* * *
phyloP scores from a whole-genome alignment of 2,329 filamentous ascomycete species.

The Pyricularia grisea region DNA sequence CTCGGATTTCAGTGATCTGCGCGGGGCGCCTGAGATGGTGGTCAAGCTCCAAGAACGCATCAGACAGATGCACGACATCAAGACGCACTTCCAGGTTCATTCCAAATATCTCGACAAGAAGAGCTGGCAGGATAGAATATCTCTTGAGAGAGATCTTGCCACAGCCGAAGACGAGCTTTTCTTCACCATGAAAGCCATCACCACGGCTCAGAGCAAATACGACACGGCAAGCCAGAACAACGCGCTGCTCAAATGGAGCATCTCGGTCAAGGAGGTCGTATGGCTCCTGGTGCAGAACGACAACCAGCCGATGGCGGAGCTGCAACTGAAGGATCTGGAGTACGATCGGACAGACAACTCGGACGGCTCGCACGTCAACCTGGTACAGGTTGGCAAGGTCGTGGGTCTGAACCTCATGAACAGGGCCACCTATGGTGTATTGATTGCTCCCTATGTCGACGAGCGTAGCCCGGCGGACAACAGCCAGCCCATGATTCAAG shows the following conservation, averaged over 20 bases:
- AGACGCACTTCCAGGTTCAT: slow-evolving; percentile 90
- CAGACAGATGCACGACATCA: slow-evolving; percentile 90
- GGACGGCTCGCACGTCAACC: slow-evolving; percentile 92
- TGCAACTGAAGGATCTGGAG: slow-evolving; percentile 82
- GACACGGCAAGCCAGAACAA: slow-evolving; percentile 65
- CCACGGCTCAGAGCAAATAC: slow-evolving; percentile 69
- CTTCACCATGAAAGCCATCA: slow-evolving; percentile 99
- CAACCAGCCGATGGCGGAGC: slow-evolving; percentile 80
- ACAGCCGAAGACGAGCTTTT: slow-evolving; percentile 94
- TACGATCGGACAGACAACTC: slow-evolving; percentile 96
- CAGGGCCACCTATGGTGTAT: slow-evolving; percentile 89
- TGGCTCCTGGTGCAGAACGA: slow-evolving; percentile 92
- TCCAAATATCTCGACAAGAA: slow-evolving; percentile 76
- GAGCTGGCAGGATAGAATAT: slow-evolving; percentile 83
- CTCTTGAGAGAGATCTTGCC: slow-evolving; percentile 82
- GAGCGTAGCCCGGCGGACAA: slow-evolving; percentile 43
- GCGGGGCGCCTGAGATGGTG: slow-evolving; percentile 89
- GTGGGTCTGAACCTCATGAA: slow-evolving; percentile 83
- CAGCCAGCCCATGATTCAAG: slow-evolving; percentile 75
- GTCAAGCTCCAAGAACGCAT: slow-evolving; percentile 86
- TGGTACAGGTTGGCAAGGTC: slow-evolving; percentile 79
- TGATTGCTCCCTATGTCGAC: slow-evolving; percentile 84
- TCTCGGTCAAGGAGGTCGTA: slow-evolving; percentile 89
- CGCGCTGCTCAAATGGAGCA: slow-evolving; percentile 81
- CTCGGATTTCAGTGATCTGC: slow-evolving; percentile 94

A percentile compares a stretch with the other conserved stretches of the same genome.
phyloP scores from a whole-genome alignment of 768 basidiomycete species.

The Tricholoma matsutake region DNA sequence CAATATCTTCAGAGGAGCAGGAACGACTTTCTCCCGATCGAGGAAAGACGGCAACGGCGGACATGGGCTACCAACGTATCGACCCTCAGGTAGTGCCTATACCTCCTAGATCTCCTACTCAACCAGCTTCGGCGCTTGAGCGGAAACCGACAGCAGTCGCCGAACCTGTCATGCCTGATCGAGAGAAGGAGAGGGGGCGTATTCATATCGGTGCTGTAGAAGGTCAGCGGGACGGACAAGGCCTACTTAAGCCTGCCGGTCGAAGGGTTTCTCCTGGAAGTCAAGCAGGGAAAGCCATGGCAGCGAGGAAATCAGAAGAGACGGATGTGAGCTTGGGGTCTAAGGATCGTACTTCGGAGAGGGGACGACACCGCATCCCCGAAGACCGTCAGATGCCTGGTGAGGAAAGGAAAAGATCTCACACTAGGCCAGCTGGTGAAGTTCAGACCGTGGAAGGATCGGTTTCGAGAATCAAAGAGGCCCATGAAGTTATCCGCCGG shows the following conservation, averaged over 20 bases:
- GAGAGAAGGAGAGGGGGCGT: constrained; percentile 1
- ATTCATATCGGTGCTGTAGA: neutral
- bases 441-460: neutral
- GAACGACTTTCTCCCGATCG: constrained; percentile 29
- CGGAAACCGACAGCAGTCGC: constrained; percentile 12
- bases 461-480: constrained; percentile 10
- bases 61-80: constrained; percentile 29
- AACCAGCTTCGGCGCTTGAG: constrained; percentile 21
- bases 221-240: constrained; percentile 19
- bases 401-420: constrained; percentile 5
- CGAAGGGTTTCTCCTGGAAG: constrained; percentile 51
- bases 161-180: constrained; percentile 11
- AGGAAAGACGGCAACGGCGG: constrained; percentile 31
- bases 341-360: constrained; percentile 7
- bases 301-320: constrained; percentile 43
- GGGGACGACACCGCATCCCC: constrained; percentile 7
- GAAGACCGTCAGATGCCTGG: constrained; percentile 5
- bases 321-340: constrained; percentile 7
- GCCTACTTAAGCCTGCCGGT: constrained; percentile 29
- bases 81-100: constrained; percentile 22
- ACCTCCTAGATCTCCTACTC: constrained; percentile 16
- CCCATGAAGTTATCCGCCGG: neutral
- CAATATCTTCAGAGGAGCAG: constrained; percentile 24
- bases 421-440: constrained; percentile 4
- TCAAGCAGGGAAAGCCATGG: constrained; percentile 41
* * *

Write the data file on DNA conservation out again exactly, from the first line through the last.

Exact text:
phyloP scores from a whole-genome alignment of 2,329 filamentous ascomycete species.

The Pyricularia grisea region DNA sequence CTCGGATTTCAGTGATCTGCGCGGGGCGCCTGAGATGGTGGTCAAGCTCCAAGAACGCATCAGACAGATGCACGACATCAAGACGCACTTCCAGGTTCATTCCAAATATCTCGACAAGAAGAGCTGGCAGGATAGAATATCTCTTGAGAGAGATCTTGCCACAGCCGAAGACGAGCTTTTCTTCACCATGAAAGCCATCACCACGGCTCAGAGCAAATACGACACGGCAAGCCAGAACAACGCGCTGCTCAAATGGAGCATCTCGGTCAAGGAGGTCGTATGGCTCCTGGTGCAGAACGACAACCAGCCGATGGCGGAGCTGCAACTGAAGGATCTGGAGTACGATCGGACAGACAACTCGGACGGCTCGCACGTCAACCTGGTACAGGTTGGCAAGGTCGTGGGTCTGAACCTCATGAACAGGGCCACCTATGGTGTATTGATTGCTCCCTATGTCGACGAGCGTAGCCCGGCGGACAACAGCCAGCCCATGATTCAAG shows the following conservation, averaged over 20 bases:
- AGACGCACTTCCAGGTTCAT: slow-evolving; percentile 90
- CAGACAGATGCACGACATCA: slow-evolving; percentile 90
- GGACGGCTCGCACGTCAACC: slow-evolving; percentile 92
- TGCAACTGAAGGATCTGGAG: slow-evolving; percentile 82
- GACACGGCAAGCCAGAACAA: slow-evolving; percentile 65
- CCACGGCTCAGAGCAAATAC: slow-evolving; percentile 69
- CTTCACCATGAAAGCCATCA: slow-evolving; percentile 99
- CAACCAGCCGATGGCGGAGC: slow-evolving; percentile 80
- ACAGCCGAAGACGAGCTTTT: slow-evolving; percentile 94
- TACGATCGGACAGACAACTC: slow-evolving; percentile 96
- CAGGGCCACCTATGGTGTAT: slow-evolving; percentile 89
- TGGCTCCTGGTGCAGAACGA: slow-evolving; percentile 92
- TCCAAATATCTCGACAAGAA: slow-evolving; percentile 76
- GAGCTGGCAGGATAGAATAT: slow-evolving; percentile 83
- CTCTTGAGAGAGATCTTGCC: slow-evolving; percentile 82
- GAGCGTAGCCCGGCGGACAA: slow-evolving; percentile 43
- GCGGGGCGCCTGAGATGGTG: slow-evolving; percentile 89
- GTGGGTCTGAACCTCATGAA: slow-evolving; percentile 83
- CAGCCAGCCCATGATTCAAG: slow-evolving; percentile 75
- GTCAAGCTCCAAGAACGCAT: slow-evolving; percentile 86
- TGGTACAGGTTGGCAAGGTC: slow-evolving; percentile 79
- TGATTGCTCCCTATGTCGAC: slow-evolving; percentile 84
- TCTCGGTCAAGGAGGTCGTA: slow-evolving; percentile 89
- CGCGCTGCTCAAATGGAGCA: slow-evolving; percentile 81
- CTCGGATTTCAGTGATCTGC: slow-evolving; percentile 94

A percentile compares a stretch with the other conserved stretches of the same genome.
phyloP scores from a whole-genome alignment of 768 basidiomycete species.

The Tricholoma matsutake region DNA sequence CAATATCTTCAGAGGAGCAGGAACGACTTTCTCCCGATCGAGGAAAGACGGCAACGGCGGACATGGGCTACCAACGTATCGACCCTCAGGTAGTGCCTATACCTCCTAGATCTCCTACTCAACCAGCTTCGGCGCTTGAGCGGAAACCGACAGCAGTCGCCGAACCTGTCATGCCTGATCGAGAGAAGGAGAGGGGGCGTATTCATATCGGTGCTGTAGAAGGTCAGCGGGACGGACAAGGCCTACTTAAGCCTGCCGGTCGAAGGGTTTCTCCTGGAAGTCAAGCAGGGAAAGCCATGGCAGCGAGGAAATCAGAAGAGACGGATGTGAGCTTGGGGTCTAAGGATCGTACTTCGGAGAGGGGACGACACCGCATCCCCGAAGACCGTCAGATGCCTGGTGAGGAAAGGAAAAGATCTCACACTAGGCCAGCTGGTGAAGTTCAGACCGTGGAAGGATCGGTTTCGAGAATCAAAGAGGCCCATGAAGTTATCCGCCGG shows the following conservation, averaged over 20 bases:
- GAGAGAAGGAGAGGGGGCGT: constrained; percentile 1
- ATTCATATCGGTGCTGTAGA: neutral
- bases 441-460: neutral
- GAACGACTTTCTCCCGATCG: constrained; percentile 29
- CGGAAACCGACAGCAGTCGC: constrained; percentile 12
- bases 461-480: constrained; percentile 10
- bases 61-80: constrained; percentile 29
- AACCAGCTTCGGCGCTTGAG: constrained; percentile 21
- bases 221-240: constrained; percentile 19
- bases 401-420: constrained; percentile 5
- CGAAGGGTTTCTCCTGGAAG: constrained; percentile 51
- bases 161-180: constrained; percentile 11
- AGGAAAGACGGCAACGGCGG: constrained; percentile 31
- bases 341-360: constrained; percentile 7
- bases 301-320: constrained; percentile 43
- GGGGACGACACCGCATCCCC: constrained; percentile 7
- GAAGACCGTCAGATGCCTGG: constrained; percentile 5
- bases 321-340: constrained; percentile 7
- GCCTACTTAAGCCTGCCGGT: constrained; percentile 29
- bases 81-100: constrained; percentile 22
- ACCTCCTAGATCTCCTACTC: constrained; percentile 16
- CCCATGAAGTTATCCGCCGG: neutral
- CAATATCTTCAGAGGAGCAG: constrained; percentile 24
- bases 421-440: constrained; percentile 4
- TCAAGCAGGGAAAGCCATGG: constrained; percentile 41